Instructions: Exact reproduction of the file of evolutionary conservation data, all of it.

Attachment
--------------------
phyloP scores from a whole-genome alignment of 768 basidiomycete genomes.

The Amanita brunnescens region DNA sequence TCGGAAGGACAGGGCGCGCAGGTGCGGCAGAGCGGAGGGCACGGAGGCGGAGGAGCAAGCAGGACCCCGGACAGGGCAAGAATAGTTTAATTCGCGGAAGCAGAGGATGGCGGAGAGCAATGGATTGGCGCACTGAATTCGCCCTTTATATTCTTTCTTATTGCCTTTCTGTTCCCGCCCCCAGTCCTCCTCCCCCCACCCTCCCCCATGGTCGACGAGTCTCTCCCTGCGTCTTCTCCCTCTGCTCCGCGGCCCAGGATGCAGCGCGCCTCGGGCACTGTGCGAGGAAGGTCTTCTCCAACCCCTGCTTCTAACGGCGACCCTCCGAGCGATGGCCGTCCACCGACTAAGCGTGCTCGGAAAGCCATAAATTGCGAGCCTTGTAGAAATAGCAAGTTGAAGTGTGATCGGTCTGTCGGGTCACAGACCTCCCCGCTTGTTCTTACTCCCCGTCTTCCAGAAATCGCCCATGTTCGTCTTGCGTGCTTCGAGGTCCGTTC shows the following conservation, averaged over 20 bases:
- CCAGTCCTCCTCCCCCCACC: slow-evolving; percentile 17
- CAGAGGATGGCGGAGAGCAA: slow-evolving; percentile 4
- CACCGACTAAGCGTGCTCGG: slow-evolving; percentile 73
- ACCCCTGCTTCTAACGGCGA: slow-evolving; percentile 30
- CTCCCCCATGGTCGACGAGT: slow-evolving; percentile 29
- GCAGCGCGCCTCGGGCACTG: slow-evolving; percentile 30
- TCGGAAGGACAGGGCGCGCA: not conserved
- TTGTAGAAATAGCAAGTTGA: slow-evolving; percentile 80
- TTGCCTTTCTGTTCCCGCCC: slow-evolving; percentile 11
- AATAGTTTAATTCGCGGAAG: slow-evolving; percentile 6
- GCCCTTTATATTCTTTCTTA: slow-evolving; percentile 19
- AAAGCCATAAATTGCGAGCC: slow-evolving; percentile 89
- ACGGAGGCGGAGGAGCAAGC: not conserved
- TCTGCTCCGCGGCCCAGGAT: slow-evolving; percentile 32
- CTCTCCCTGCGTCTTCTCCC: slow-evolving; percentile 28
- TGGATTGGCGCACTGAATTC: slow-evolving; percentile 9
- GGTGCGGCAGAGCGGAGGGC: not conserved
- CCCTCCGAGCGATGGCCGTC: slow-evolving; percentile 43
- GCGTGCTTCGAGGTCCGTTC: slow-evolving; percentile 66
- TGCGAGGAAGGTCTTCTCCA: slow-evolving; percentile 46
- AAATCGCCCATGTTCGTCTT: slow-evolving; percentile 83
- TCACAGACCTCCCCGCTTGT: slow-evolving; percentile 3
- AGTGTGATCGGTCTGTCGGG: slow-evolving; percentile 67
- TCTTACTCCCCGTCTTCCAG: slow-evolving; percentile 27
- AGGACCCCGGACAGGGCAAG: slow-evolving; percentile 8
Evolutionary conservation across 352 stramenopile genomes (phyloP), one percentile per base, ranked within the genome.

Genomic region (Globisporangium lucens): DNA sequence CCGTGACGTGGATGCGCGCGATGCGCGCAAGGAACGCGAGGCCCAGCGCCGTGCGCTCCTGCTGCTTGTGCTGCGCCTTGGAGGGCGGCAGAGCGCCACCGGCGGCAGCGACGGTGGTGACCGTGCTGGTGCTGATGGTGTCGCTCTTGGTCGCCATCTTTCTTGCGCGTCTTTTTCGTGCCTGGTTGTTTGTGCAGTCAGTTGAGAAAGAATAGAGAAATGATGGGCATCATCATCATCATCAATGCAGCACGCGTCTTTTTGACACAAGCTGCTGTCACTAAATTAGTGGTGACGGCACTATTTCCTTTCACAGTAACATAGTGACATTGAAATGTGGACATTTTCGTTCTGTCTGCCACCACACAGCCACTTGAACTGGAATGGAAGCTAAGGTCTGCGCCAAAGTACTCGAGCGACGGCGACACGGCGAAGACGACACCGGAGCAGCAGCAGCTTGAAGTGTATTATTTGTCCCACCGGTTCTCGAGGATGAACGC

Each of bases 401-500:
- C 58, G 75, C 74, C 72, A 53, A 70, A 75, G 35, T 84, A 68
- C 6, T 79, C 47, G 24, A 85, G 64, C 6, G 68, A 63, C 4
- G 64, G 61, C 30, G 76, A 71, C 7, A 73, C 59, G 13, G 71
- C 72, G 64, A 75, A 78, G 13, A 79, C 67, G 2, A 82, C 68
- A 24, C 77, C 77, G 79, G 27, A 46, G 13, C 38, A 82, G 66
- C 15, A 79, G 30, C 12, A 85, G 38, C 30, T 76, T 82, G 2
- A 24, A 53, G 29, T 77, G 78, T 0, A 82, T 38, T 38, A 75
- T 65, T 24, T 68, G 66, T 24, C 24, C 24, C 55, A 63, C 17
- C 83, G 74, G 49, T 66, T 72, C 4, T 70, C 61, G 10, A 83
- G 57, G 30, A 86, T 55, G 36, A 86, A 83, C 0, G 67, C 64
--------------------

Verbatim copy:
phyloP scores from a whole-genome alignment of 768 basidiomycete genomes.

The Amanita brunnescens region DNA sequence TCGGAAGGACAGGGCGCGCAGGTGCGGCAGAGCGGAGGGCACGGAGGCGGAGGAGCAAGCAGGACCCCGGACAGGGCAAGAATAGTTTAATTCGCGGAAGCAGAGGATGGCGGAGAGCAATGGATTGGCGCACTGAATTCGCCCTTTATATTCTTTCTTATTGCCTTTCTGTTCCCGCCCCCAGTCCTCCTCCCCCCACCCTCCCCCATGGTCGACGAGTCTCTCCCTGCGTCTTCTCCCTCTGCTCCGCGGCCCAGGATGCAGCGCGCCTCGGGCACTGTGCGAGGAAGGTCTTCTCCAACCCCTGCTTCTAACGGCGACCCTCCGAGCGATGGCCGTCCACCGACTAAGCGTGCTCGGAAAGCCATAAATTGCGAGCCTTGTAGAAATAGCAAGTTGAAGTGTGATCGGTCTGTCGGGTCACAGACCTCCCCGCTTGTTCTTACTCCCCGTCTTCCAGAAATCGCCCATGTTCGTCTTGCGTGCTTCGAGGTCCGTTC shows the following conservation, averaged over 20 bases:
- CCAGTCCTCCTCCCCCCACC: slow-evolving; percentile 17
- CAGAGGATGGCGGAGAGCAA: slow-evolving; percentile 4
- CACCGACTAAGCGTGCTCGG: slow-evolving; percentile 73
- ACCCCTGCTTCTAACGGCGA: slow-evolving; percentile 30
- CTCCCCCATGGTCGACGAGT: slow-evolving; percentile 29
- GCAGCGCGCCTCGGGCACTG: slow-evolving; percentile 30
- TCGGAAGGACAGGGCGCGCA: not conserved
- TTGTAGAAATAGCAAGTTGA: slow-evolving; percentile 80
- TTGCCTTTCTGTTCCCGCCC: slow-evolving; percentile 11
- AATAGTTTAATTCGCGGAAG: slow-evolving; percentile 6
- GCCCTTTATATTCTTTCTTA: slow-evolving; percentile 19
- AAAGCCATAAATTGCGAGCC: slow-evolving; percentile 89
- ACGGAGGCGGAGGAGCAAGC: not conserved
- TCTGCTCCGCGGCCCAGGAT: slow-evolving; percentile 32
- CTCTCCCTGCGTCTTCTCCC: slow-evolving; percentile 28
- TGGATTGGCGCACTGAATTC: slow-evolving; percentile 9
- GGTGCGGCAGAGCGGAGGGC: not conserved
- CCCTCCGAGCGATGGCCGTC: slow-evolving; percentile 43
- GCGTGCTTCGAGGTCCGTTC: slow-evolving; percentile 66
- TGCGAGGAAGGTCTTCTCCA: slow-evolving; percentile 46
- AAATCGCCCATGTTCGTCTT: slow-evolving; percentile 83
- TCACAGACCTCCCCGCTTGT: slow-evolving; percentile 3
- AGTGTGATCGGTCTGTCGGG: slow-evolving; percentile 67
- TCTTACTCCCCGTCTTCCAG: slow-evolving; percentile 27
- AGGACCCCGGACAGGGCAAG: slow-evolving; percentile 8
Evolutionary conservation across 352 stramenopile genomes (phyloP), one percentile per base, ranked within the genome.

Genomic region (Globisporangium lucens): DNA sequence CCGTGACGTGGATGCGCGCGATGCGCGCAAGGAACGCGAGGCCCAGCGCCGTGCGCTCCTGCTGCTTGTGCTGCGCCTTGGAGGGCGGCAGAGCGCCACCGGCGGCAGCGACGGTGGTGACCGTGCTGGTGCTGATGGTGTCGCTCTTGGTCGCCATCTTTCTTGCGCGTCTTTTTCGTGCCTGGTTGTTTGTGCAGTCAGTTGAGAAAGAATAGAGAAATGATGGGCATCATCATCATCATCAATGCAGCACGCGTCTTTTTGACACAAGCTGCTGTCACTAAATTAGTGGTGACGGCACTATTTCCTTTCACAGTAACATAGTGACATTGAAATGTGGACATTTTCGTTCTGTCTGCCACCACACAGCCACTTGAACTGGAATGGAAGCTAAGGTCTGCGCCAAAGTACTCGAGCGACGGCGACACGGCGAAGACGACACCGGAGCAGCAGCAGCTTGAAGTGTATTATTTGTCCCACCGGTTCTCGAGGATGAACGC

Each of bases 401-500:
- C 58, G 75, C 74, C 72, A 53, A 70, A 75, G 35, T 84, A 68
- C 6, T 79, C 47, G 24, A 85, G 64, C 6, G 68, A 63, C 4
- G 64, G 61, C 30, G 76, A 71, C 7, A 73, C 59, G 13, G 71
- C 72, G 64, A 75, A 78, G 13, A 79, C 67, G 2, A 82, C 68
- A 24, C 77, C 77, G 79, G 27, A 46, G 13, C 38, A 82, G 66
- C 15, A 79, G 30, C 12, A 85, G 38, C 30, T 76, T 82, G 2
- A 24, A 53, G 29, T 77, G 78, T 0, A 82, T 38, T 38, A 75
- T 65, T 24, T 68, G 66, T 24, C 24, C 24, C 55, A 63, C 17
- C 83, G 74, G 49, T 66, T 72, C 4, T 70, C 61, G 10, A 83
- G 57, G 30, A 86, T 55, G 36, A 86, A 83, C 0, G 67, C 64